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Skeletal formula of cyclohexanone
Ball-and-stick model of cyclohexanone
Skeletal formula viewed side-on, showing the non-planar conformation
Other names
oxocyclohexane, pimelic ketone, ketohexamethylene, cyclohexyl ketone, ketocyclohexane, hexanon, Hydrol-O, Sextone, K, Anone
108-94-1 YesY
ChEBI CHEBI:17854 YesY
ChemSpider 7679 YesY
DrugBank DB02060 YesY
Jmol interactive 3D Image
KEGG C00414 YesY
PubChem 7967
Molar mass 98.15 g/mol
Appearance Colorless liquid
Odor peppermint or acetone-like
Density 0.9478 g/mL, liquid
Melting point −47 °C (−53 °F; 226 K)[5]
Boiling point 155.65 °C (312.17 °F; 428.80 K)
8.6 g/100 mL (20 °C)
Solubility in all organic solvents Miscible
Vapor pressure 5 mmHg (20°C)[3]
Viscosity 2.02 cP at 25 °C[4]
+229.03 J.K−1.mol−1
−270.7 kJ mol−1
−3519.3 kJmol−1
Harmful (Xn)
R-phrases R10, R20
S-phrases (S2), S25
NFPA 704
Flammability code 2: Must be moderately heated or exposed to relatively high ambient temperature before ignition can occur. Flash point between 38 and 93 °C (100 and 200 °F). E.g., diesel fuel Health code 1: Exposure would cause irritation but only minor residual injury. E.g., turpentine Reactivity code 0: Normally stable, even under fire exposure conditions, and is not reactive with water. E.g., liquid nitrogen Special hazards (white): no codeNFPA 704 four-colored diamond
Flash point 44 °C (111 °F; 317 K)
420 °C (788 °F; 693 K)
Explosive limits 1.1-9.4%
Lethal dose or concentration (LD, LC):
8000 ppm (rat, 4 hr)[6]
4706 ppm (mouse, 1.5 hr)[6]
US health exposure limits (NIOSH):
TWA 50 ppm (200 mg/m3)[3]
TWA 25 ppm (100 mg/m3) [skin][3]
700 ppm[3]
Related compounds
Related ketones
Cyclopentanone, cycloheptanone
Related compounds
Except where otherwise noted, data are given for materials in their standard state (at 25 °C [77 °F], 100 kPa).
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Infobox references

Cyclohexanone is the organic compound with the formula (CH2)5CO. The molecule consists of six-carbon cyclic molecule with a ketone functional group. This colorless oil has an odor reminiscent of peardrop sweets as well as acetone. Over time, samples assume a yellow color due to oxidation. Cyclohexanone is slightly soluble in water and miscible with common organic solvents. Billions of kilograms are produced annually, mainly as a precursor to nylon.[7]


Cyclohexanone is produced by the oxidation of cyclohexane in air, typically using cobalt catalysts:[7]

C6H12 + O2 → (CH2)5CO + H2O

This process co-forms cyclohexanol, and this mixture, called "KA Oil" for ketone-alcohol oil, is the main feedstock for the production of adipic acid. The oxidation involves radicals and the intermediacy of the hydroperoxide C6H11O2H. In some cases, purified cyclohexanol, obtained by hydration of cyclohexene, is the precursor. Alternatively, cyclohexanone can be produced by the partial hydrogenation of phenol:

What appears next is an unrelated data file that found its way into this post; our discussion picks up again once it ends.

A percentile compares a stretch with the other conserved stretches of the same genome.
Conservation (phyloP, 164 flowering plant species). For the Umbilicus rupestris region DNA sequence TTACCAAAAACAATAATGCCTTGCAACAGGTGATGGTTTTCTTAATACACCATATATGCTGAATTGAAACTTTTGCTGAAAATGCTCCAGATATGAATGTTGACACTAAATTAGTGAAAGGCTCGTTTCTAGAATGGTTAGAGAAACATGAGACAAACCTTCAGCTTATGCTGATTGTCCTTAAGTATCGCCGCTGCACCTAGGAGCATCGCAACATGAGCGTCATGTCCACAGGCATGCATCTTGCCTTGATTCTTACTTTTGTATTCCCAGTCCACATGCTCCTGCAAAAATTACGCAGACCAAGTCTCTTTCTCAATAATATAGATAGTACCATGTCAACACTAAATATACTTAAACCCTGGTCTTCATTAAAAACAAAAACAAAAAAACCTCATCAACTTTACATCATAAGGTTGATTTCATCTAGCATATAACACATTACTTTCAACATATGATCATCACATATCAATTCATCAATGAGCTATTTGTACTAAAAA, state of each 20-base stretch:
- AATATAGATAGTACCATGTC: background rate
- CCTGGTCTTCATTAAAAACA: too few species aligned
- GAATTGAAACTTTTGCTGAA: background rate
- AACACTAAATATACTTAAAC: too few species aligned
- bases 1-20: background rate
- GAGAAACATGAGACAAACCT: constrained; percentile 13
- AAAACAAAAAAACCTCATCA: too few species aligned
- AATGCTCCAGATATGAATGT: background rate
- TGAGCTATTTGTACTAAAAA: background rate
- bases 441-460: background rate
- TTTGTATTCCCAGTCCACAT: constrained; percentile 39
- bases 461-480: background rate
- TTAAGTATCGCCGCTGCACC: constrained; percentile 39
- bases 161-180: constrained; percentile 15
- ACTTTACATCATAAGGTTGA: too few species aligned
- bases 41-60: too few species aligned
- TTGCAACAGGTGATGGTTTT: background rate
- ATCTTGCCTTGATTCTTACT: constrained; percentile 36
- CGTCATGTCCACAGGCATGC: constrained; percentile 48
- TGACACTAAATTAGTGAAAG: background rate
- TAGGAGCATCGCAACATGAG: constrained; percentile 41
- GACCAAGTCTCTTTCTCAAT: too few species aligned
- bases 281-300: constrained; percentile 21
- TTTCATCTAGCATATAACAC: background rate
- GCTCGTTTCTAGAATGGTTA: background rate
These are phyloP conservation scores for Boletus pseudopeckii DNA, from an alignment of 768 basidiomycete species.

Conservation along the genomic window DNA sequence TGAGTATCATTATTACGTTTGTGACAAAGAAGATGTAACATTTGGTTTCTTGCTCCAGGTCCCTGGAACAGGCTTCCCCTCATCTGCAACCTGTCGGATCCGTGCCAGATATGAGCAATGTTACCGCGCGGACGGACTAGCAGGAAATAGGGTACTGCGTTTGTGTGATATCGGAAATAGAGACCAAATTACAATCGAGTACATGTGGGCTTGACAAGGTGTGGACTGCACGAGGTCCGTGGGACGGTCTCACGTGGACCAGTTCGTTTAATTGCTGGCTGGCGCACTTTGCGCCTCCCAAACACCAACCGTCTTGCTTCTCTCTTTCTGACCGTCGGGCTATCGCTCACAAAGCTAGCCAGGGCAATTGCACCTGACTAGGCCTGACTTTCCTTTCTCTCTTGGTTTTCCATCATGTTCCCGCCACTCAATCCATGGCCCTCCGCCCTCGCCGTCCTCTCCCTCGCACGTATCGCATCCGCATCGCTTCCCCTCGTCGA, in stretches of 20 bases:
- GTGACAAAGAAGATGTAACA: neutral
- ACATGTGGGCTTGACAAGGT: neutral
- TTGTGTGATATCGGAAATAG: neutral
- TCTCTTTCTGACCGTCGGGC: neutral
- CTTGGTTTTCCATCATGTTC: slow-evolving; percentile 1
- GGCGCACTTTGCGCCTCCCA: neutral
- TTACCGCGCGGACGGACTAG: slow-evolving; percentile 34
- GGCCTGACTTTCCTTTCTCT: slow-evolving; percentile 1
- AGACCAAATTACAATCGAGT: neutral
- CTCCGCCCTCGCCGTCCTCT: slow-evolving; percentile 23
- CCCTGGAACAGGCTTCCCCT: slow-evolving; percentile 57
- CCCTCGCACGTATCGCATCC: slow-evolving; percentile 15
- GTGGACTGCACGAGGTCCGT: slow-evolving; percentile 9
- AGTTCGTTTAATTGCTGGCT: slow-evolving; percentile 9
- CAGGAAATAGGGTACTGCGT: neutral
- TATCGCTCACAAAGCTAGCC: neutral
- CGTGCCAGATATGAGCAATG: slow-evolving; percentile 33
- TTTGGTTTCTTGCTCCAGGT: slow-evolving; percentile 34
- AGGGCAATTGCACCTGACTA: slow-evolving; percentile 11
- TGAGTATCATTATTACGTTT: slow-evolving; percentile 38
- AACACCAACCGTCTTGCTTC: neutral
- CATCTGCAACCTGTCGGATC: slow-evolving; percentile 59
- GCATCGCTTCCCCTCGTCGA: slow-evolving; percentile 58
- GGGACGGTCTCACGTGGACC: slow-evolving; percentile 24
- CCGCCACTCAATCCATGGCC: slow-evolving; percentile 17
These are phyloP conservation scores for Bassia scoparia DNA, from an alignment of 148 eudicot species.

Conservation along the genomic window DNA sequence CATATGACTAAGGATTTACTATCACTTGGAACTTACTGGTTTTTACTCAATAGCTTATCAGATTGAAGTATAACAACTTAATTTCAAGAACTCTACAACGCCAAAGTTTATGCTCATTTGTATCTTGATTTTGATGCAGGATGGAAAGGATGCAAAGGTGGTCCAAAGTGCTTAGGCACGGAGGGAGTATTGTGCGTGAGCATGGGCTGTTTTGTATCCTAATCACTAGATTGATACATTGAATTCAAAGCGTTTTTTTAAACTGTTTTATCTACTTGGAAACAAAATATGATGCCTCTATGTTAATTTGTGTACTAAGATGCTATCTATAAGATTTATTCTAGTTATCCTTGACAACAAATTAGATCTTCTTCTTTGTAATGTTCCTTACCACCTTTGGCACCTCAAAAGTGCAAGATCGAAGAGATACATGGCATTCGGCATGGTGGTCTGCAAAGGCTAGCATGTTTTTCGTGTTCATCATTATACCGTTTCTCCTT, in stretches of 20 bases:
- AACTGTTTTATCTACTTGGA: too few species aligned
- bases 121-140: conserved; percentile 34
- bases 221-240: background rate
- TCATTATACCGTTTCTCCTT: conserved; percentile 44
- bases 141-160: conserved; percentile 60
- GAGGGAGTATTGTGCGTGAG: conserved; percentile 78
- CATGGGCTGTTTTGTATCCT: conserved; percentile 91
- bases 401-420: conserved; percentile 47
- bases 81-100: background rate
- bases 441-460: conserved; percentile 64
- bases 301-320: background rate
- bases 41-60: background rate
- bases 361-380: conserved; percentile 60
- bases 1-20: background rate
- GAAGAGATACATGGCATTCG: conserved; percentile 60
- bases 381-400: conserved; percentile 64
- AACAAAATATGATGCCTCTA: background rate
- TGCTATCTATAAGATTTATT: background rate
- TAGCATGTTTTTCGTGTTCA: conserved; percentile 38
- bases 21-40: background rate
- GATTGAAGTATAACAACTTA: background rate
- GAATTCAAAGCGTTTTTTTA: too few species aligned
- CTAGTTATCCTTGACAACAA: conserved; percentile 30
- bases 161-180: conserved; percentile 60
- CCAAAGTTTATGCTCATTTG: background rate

C6H5OH + 2 H2 → (CH2)5CO

This process can also be adjusted to favor the formation of cyclohexanol.[7]

Laboratory methods[edit]

Cyclohexanone can be prepared from cyclohexanol by oxidation with chromium trioxide (Jones oxidation). An alternative method utilizes the safer and more readily available oxidant sodium hypochlorite.[8]


The great majority of cyclohexanone is consumed in the production of precursors to Nylon 6,6 and Nylon 6. About half of the world's supply is converted to adipic acid, one of two precursors for nylon 6,6. For this application, the KA oil (see above) is oxidized with nitric acid. The other half of the cyclohexanone supply is converted to cyclohexanone oxime. In the presence of sulfuric acid catalyst, the oxime rearranges to caprolactam, a precursor to nylon 6:[7]

Caprolactam Synth.png


Like cyclohexanol, cyclohexanone is not carcinogenic and is only moderately toxic, with a TLV of 25 ppm for the vapor. It is an irritant.[7]

A recent study of plastic tubing used in medical procedures that circulate blood outside the body suggests a link between this compound and decreased heart function, swelling, loss of taste and short term memory loss.[9]


  1. ^ International Chemical Safety Card 0425
  2. ^ NIOSH Pocket Guide to Chemical Hazards
  3. ^ a b c d "NIOSH Pocket Guide to Chemical Hazards #0166". National Institute for Occupational Safety and Health (NIOSH). 
  4. ^ Data extract from Landolt-Börnstein IV/25: Viscosity of Pure Organic Liquids and Binary Liquid Mixtures
  5. ^ Sigma-Aldrich - Cyclohexanone
  6. ^ a b "Cyclohexanone". Immediately Dangerous to Life and Health. National Institute for Occupational Safety and Health (NIOSH). 
  7. ^ a b c d e Michael T. Musser "Cyclohexanol and Cyclohexanone" in Ullmann's Encyclopedia of Industrial Chemistry, Wiley-VCH, Weinheim, 2005.doi:10.1002/14356007.a08_217
  8. ^
  9. ^